- In Buddhism, a sinner remains in hell until his/her sins are not spent by punishment
- Naraka has 8 large pits and each pit have 16 sub areas forming a total of 136 pits altogether
- In the Park, corrupts are given the heads of pig, and thieves are given head of birds and then warden axe them off
Buddhism is a religion of peace but as hell and heaven go side by side, it has its own representation of horror as well. Wang Saen Suk Hell Garden or Thailand’s horror park represents the Hell as described in Buddhism. Known as ‘Naraka’, this park in Thailand represents the hell of Buddhism.
The park is well known for sending chills down your spine. Located in Saen Suk village of Thailand- located 100 kilometers from Bangkok, the park features a statue of Lord Buddha at the entrance with a sign “Welcome to Hell”. The statue of Buddha is followed by two devils- a man and a woman.
In Buddhism, a sinner remains in hell until his/her sins are not spent by punishment. According to Traiphum Phra Ruang, a newly dead person is taken to Phya Yom, who will tell your fate after comparing the good deeds and bad deeds.
According to it, Naraka has 8 large pits and each pit has 16 sub areas forming a total of 136 pits altogether. Each sin has a separate pit and a separate punishment. The wardens were found wearing Buddhist clothes and are Buddhist monks. The statues in the park are of size of a human being.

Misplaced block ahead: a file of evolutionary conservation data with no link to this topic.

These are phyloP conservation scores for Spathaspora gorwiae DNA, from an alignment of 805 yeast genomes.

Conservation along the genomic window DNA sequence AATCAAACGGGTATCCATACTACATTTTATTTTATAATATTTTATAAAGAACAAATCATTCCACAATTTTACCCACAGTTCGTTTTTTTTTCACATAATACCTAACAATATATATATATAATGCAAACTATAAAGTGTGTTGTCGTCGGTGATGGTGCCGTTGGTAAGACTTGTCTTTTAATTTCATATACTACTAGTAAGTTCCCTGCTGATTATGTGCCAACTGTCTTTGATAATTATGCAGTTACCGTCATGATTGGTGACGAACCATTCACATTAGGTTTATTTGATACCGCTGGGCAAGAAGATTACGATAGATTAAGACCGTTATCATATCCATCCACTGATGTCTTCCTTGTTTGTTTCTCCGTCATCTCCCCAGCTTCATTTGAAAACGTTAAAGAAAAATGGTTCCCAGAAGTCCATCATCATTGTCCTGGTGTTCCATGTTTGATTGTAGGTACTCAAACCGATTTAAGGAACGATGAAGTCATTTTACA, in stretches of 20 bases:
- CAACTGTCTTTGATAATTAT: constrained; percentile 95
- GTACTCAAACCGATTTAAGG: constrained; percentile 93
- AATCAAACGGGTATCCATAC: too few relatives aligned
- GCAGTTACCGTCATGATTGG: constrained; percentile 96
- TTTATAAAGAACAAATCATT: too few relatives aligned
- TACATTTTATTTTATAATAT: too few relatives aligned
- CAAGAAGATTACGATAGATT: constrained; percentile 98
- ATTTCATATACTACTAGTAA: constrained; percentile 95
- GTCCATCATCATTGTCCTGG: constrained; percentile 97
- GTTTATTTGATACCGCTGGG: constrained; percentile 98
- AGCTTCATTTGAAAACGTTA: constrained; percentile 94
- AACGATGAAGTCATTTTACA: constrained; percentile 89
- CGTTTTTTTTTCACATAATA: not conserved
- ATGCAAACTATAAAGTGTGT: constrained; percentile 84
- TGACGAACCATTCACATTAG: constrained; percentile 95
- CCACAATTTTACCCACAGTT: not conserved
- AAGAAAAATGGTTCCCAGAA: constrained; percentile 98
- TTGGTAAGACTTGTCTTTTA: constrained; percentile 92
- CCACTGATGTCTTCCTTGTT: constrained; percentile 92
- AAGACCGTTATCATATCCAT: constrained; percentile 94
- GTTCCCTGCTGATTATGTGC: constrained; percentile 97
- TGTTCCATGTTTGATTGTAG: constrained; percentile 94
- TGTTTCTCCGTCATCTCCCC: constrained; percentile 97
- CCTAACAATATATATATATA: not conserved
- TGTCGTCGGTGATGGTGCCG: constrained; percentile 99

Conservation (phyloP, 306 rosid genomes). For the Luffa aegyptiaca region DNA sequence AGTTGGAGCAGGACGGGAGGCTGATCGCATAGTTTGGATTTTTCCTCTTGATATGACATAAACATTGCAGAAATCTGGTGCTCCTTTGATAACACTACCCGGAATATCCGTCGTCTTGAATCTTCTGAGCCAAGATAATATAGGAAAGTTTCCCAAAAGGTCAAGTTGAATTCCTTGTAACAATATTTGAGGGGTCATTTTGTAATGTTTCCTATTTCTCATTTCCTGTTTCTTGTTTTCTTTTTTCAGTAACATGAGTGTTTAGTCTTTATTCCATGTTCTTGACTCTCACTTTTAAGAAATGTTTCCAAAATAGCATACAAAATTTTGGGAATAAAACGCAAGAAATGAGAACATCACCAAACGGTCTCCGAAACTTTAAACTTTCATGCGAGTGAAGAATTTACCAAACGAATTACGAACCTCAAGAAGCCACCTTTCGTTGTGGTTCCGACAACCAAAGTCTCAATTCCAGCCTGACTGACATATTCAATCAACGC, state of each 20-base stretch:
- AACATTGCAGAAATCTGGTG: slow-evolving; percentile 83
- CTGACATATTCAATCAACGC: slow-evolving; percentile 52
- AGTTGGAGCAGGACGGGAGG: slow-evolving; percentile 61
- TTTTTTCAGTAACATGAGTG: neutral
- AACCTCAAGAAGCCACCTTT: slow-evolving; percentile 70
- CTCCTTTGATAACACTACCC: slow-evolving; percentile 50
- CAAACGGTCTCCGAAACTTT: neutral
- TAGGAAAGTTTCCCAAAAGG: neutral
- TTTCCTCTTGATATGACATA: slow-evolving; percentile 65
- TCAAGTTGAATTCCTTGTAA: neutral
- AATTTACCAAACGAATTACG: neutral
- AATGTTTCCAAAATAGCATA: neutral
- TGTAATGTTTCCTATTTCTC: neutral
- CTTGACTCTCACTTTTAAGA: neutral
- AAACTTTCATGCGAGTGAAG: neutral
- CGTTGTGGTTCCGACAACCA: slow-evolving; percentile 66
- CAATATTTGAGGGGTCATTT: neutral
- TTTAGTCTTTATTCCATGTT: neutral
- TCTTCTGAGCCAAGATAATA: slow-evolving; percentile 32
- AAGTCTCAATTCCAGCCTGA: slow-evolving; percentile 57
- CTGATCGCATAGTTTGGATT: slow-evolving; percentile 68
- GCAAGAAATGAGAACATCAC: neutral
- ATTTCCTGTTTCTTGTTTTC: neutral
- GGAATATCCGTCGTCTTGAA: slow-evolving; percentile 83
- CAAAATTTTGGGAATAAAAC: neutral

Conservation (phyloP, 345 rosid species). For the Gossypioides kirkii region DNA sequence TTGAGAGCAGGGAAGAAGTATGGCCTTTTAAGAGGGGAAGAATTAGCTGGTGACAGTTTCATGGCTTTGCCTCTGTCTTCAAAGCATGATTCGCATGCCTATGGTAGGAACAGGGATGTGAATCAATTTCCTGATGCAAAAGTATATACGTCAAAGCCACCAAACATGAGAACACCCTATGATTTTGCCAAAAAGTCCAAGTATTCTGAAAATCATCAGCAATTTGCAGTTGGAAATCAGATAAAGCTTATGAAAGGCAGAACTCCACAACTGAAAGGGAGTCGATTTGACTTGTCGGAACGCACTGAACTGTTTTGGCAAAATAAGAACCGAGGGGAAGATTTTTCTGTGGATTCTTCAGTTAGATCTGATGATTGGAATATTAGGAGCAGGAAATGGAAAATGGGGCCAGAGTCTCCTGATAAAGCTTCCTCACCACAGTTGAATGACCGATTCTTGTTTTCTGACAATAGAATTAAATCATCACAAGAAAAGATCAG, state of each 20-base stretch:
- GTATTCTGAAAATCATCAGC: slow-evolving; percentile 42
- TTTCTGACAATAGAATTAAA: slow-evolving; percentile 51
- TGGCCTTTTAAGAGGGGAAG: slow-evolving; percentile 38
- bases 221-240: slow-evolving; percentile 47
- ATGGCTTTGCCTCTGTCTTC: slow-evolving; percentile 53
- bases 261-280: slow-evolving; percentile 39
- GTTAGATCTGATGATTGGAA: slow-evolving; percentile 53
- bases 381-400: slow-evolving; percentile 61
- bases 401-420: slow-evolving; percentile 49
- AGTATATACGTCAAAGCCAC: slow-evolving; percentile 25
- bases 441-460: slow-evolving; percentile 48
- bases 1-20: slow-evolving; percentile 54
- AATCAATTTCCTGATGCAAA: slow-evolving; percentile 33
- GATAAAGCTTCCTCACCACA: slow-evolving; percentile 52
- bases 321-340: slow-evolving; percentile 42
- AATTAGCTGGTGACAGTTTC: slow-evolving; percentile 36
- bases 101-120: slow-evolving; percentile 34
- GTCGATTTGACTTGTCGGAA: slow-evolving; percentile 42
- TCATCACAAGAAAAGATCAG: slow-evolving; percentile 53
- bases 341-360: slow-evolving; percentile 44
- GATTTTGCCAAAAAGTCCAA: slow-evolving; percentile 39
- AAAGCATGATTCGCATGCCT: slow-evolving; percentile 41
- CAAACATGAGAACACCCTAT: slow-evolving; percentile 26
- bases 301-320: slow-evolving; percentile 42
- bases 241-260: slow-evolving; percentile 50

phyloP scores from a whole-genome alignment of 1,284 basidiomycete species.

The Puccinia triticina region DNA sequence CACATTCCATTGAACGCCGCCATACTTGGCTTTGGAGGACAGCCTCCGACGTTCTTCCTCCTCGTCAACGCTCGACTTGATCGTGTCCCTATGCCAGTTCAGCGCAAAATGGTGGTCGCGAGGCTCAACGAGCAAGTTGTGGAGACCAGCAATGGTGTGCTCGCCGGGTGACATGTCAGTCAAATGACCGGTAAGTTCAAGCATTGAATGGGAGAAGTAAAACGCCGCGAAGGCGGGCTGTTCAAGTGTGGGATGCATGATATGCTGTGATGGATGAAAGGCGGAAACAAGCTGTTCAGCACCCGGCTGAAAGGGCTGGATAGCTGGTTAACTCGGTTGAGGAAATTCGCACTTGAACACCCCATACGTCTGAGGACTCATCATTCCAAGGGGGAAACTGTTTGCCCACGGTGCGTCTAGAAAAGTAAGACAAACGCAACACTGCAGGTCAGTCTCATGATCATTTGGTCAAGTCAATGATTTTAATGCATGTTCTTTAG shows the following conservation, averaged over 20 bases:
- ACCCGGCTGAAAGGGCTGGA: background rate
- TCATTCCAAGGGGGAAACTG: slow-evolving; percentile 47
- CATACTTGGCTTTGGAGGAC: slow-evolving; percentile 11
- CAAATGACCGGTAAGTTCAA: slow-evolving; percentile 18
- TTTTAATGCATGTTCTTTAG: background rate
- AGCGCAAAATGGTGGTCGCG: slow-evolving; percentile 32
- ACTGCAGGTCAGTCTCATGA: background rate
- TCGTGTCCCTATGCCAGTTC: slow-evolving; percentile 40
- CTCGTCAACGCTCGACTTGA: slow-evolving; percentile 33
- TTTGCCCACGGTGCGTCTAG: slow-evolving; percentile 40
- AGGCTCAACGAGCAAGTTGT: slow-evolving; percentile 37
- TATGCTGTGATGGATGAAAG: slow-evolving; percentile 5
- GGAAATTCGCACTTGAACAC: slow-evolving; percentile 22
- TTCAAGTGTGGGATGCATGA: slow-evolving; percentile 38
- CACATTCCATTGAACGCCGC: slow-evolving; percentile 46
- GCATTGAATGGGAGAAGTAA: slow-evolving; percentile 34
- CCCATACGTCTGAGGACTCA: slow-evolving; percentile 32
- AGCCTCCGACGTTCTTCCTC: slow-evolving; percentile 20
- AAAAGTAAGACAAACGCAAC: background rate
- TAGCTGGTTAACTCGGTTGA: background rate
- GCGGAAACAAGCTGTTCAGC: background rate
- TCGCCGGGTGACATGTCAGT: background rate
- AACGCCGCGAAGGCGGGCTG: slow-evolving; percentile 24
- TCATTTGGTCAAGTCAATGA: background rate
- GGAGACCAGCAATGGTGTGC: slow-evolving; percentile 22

The park depicts punishment of each sin. For example, a woman is penetrated with a spear to compensate for birth control and injection. Cheating is punished by removal of eyes. A rapist is punished by shoving tridents at his genitals. The murderers are punished with a spear penetrating through their heart. For regular alcoholics, boiling oil is poured down their throats. Those who undermine Buddhism have their head axed. Corrupts are given the heads of pig, and thieves are given head of birds and then wardens axe them off. Some statues shows that they burn sinners in boiling oil.
The most interesting part of the garden is a donation box located at the end of the park. It states that whoever gives alms and yellow robes to Buddhist monks will be born in the religious period of Bodhisattva. Near each sin, there is a donation box, which encourages forgiveness with the help of charity.
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Despite of depicting punishments, the park also encourages a sense of being good in an individual. It shows that good people are rewarded with good food, flower and also Lord Buddha smiling over prayer of sinners. The park also accompanies shrines of Lord Shiva sitting on Kailash mountain.
-This report is compiled by a staff-writer at NewsGram.
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